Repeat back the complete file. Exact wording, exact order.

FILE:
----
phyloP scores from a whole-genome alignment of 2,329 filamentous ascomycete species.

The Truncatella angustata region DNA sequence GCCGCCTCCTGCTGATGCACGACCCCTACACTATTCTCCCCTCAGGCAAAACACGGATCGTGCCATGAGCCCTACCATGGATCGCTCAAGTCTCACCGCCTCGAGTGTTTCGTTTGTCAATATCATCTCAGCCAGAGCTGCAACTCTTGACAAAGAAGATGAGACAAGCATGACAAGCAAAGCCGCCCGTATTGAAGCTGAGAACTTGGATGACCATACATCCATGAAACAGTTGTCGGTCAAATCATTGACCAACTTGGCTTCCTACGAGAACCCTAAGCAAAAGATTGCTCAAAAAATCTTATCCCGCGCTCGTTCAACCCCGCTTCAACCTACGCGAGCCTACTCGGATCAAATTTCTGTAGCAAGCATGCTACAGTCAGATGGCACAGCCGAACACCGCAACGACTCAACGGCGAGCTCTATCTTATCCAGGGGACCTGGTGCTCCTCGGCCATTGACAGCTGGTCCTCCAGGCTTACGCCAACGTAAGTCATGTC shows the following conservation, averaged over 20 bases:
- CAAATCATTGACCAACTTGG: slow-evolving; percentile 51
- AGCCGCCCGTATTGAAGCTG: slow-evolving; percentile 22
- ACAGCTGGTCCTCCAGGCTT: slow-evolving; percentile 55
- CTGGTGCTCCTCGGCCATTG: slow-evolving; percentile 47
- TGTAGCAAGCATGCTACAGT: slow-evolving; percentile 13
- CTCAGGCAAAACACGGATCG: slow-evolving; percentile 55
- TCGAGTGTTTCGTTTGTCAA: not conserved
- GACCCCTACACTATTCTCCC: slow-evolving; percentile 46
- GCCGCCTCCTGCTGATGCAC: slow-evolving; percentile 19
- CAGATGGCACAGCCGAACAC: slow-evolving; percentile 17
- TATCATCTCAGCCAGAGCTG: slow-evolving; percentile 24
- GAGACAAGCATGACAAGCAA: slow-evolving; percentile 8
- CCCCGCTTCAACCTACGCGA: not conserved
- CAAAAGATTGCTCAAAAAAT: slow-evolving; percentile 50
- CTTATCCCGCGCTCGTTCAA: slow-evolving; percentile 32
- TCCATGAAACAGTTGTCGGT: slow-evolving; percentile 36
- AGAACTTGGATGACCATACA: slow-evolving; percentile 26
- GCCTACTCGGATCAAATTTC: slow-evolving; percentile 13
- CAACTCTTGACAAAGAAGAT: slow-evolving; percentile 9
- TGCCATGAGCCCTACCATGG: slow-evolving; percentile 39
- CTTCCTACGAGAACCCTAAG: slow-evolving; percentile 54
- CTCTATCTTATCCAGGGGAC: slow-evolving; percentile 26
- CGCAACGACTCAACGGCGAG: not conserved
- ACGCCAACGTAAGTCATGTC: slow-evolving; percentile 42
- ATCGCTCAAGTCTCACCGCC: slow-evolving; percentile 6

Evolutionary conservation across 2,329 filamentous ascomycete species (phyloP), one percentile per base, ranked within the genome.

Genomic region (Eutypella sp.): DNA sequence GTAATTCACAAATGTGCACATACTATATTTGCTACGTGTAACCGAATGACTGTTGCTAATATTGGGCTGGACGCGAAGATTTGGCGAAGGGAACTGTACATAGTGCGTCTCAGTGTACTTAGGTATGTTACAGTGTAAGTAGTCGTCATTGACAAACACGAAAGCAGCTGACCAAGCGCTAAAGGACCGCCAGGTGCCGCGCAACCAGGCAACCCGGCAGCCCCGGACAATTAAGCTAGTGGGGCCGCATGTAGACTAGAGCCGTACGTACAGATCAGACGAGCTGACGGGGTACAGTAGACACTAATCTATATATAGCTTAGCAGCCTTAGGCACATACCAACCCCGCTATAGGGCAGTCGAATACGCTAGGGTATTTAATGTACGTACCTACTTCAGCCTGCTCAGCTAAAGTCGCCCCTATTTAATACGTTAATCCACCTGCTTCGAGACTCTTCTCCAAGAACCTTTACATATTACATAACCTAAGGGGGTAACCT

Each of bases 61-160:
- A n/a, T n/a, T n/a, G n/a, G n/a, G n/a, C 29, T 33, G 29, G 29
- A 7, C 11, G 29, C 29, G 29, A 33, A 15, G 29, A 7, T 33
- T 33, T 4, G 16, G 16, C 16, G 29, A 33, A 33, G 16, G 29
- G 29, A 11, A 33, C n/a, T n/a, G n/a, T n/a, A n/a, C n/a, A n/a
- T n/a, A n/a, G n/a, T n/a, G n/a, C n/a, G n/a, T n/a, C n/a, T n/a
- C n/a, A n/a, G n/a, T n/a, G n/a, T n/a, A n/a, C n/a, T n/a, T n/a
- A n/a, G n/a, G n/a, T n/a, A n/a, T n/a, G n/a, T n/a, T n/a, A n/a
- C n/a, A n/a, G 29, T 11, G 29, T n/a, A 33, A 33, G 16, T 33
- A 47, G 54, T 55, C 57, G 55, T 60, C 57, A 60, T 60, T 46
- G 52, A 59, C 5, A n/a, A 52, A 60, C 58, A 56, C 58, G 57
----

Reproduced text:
phyloP scores from a whole-genome alignment of 2,329 filamentous ascomycete species.

The Truncatella angustata region DNA sequence GCCGCCTCCTGCTGATGCACGACCCCTACACTATTCTCCCCTCAGGCAAAACACGGATCGTGCCATGAGCCCTACCATGGATCGCTCAAGTCTCACCGCCTCGAGTGTTTCGTTTGTCAATATCATCTCAGCCAGAGCTGCAACTCTTGACAAAGAAGATGAGACAAGCATGACAAGCAAAGCCGCCCGTATTGAAGCTGAGAACTTGGATGACCATACATCCATGAAACAGTTGTCGGTCAAATCATTGACCAACTTGGCTTCCTACGAGAACCCTAAGCAAAAGATTGCTCAAAAAATCTTATCCCGCGCTCGTTCAACCCCGCTTCAACCTACGCGAGCCTACTCGGATCAAATTTCTGTAGCAAGCATGCTACAGTCAGATGGCACAGCCGAACACCGCAACGACTCAACGGCGAGCTCTATCTTATCCAGGGGACCTGGTGCTCCTCGGCCATTGACAGCTGGTCCTCCAGGCTTACGCCAACGTAAGTCATGTC shows the following conservation, averaged over 20 bases:
- CAAATCATTGACCAACTTGG: slow-evolving; percentile 51
- AGCCGCCCGTATTGAAGCTG: slow-evolving; percentile 22
- ACAGCTGGTCCTCCAGGCTT: slow-evolving; percentile 55
- CTGGTGCTCCTCGGCCATTG: slow-evolving; percentile 47
- TGTAGCAAGCATGCTACAGT: slow-evolving; percentile 13
- CTCAGGCAAAACACGGATCG: slow-evolving; percentile 55
- TCGAGTGTTTCGTTTGTCAA: not conserved
- GACCCCTACACTATTCTCCC: slow-evolving; percentile 46
- GCCGCCTCCTGCTGATGCAC: slow-evolving; percentile 19
- CAGATGGCACAGCCGAACAC: slow-evolving; percentile 17
- TATCATCTCAGCCAGAGCTG: slow-evolving; percentile 24
- GAGACAAGCATGACAAGCAA: slow-evolving; percentile 8
- CCCCGCTTCAACCTACGCGA: not conserved
- CAAAAGATTGCTCAAAAAAT: slow-evolving; percentile 50
- CTTATCCCGCGCTCGTTCAA: slow-evolving; percentile 32
- TCCATGAAACAGTTGTCGGT: slow-evolving; percentile 36
- AGAACTTGGATGACCATACA: slow-evolving; percentile 26
- GCCTACTCGGATCAAATTTC: slow-evolving; percentile 13
- CAACTCTTGACAAAGAAGAT: slow-evolving; percentile 9
- TGCCATGAGCCCTACCATGG: slow-evolving; percentile 39
- CTTCCTACGAGAACCCTAAG: slow-evolving; percentile 54
- CTCTATCTTATCCAGGGGAC: slow-evolving; percentile 26
- CGCAACGACTCAACGGCGAG: not conserved
- ACGCCAACGTAAGTCATGTC: slow-evolving; percentile 42
- ATCGCTCAAGTCTCACCGCC: slow-evolving; percentile 6

Evolutionary conservation across 2,329 filamentous ascomycete species (phyloP), one percentile per base, ranked within the genome.

Genomic region (Eutypella sp.): DNA sequence GTAATTCACAAATGTGCACATACTATATTTGCTACGTGTAACCGAATGACTGTTGCTAATATTGGGCTGGACGCGAAGATTTGGCGAAGGGAACTGTACATAGTGCGTCTCAGTGTACTTAGGTATGTTACAGTGTAAGTAGTCGTCATTGACAAACACGAAAGCAGCTGACCAAGCGCTAAAGGACCGCCAGGTGCCGCGCAACCAGGCAACCCGGCAGCCCCGGACAATTAAGCTAGTGGGGCCGCATGTAGACTAGAGCCGTACGTACAGATCAGACGAGCTGACGGGGTACAGTAGACACTAATCTATATATAGCTTAGCAGCCTTAGGCACATACCAACCCCGCTATAGGGCAGTCGAATACGCTAGGGTATTTAATGTACGTACCTACTTCAGCCTGCTCAGCTAAAGTCGCCCCTATTTAATACGTTAATCCACCTGCTTCGAGACTCTTCTCCAAGAACCTTTACATATTACATAACCTAAGGGGGTAACCT

Each of bases 61-160:
- A n/a, T n/a, T n/a, G n/a, G n/a, G n/a, C 29, T 33, G 29, G 29
- A 7, C 11, G 29, C 29, G 29, A 33, A 15, G 29, A 7, T 33
- T 33, T 4, G 16, G 16, C 16, G 29, A 33, A 33, G 16, G 29
- G 29, A 11, A 33, C n/a, T n/a, G n/a, T n/a, A n/a, C n/a, A n/a
- T n/a, A n/a, G n/a, T n/a, G n/a, C n/a, G n/a, T n/a, C n/a, T n/a
- C n/a, A n/a, G n/a, T n/a, G n/a, T n/a, A n/a, C n/a, T n/a, T n/a
- A n/a, G n/a, G n/a, T n/a, A n/a, T n/a, G n/a, T n/a, T n/a, A n/a
- C n/a, A n/a, G 29, T 11, G 29, T n/a, A 33, A 33, G 16, T 33
- A 47, G 54, T 55, C 57, G 55, T 60, C 57, A 60, T 60, T 46
- G 52, A 59, C 5, A n/a, A 52, A 60, C 58, A 56, C 58, G 57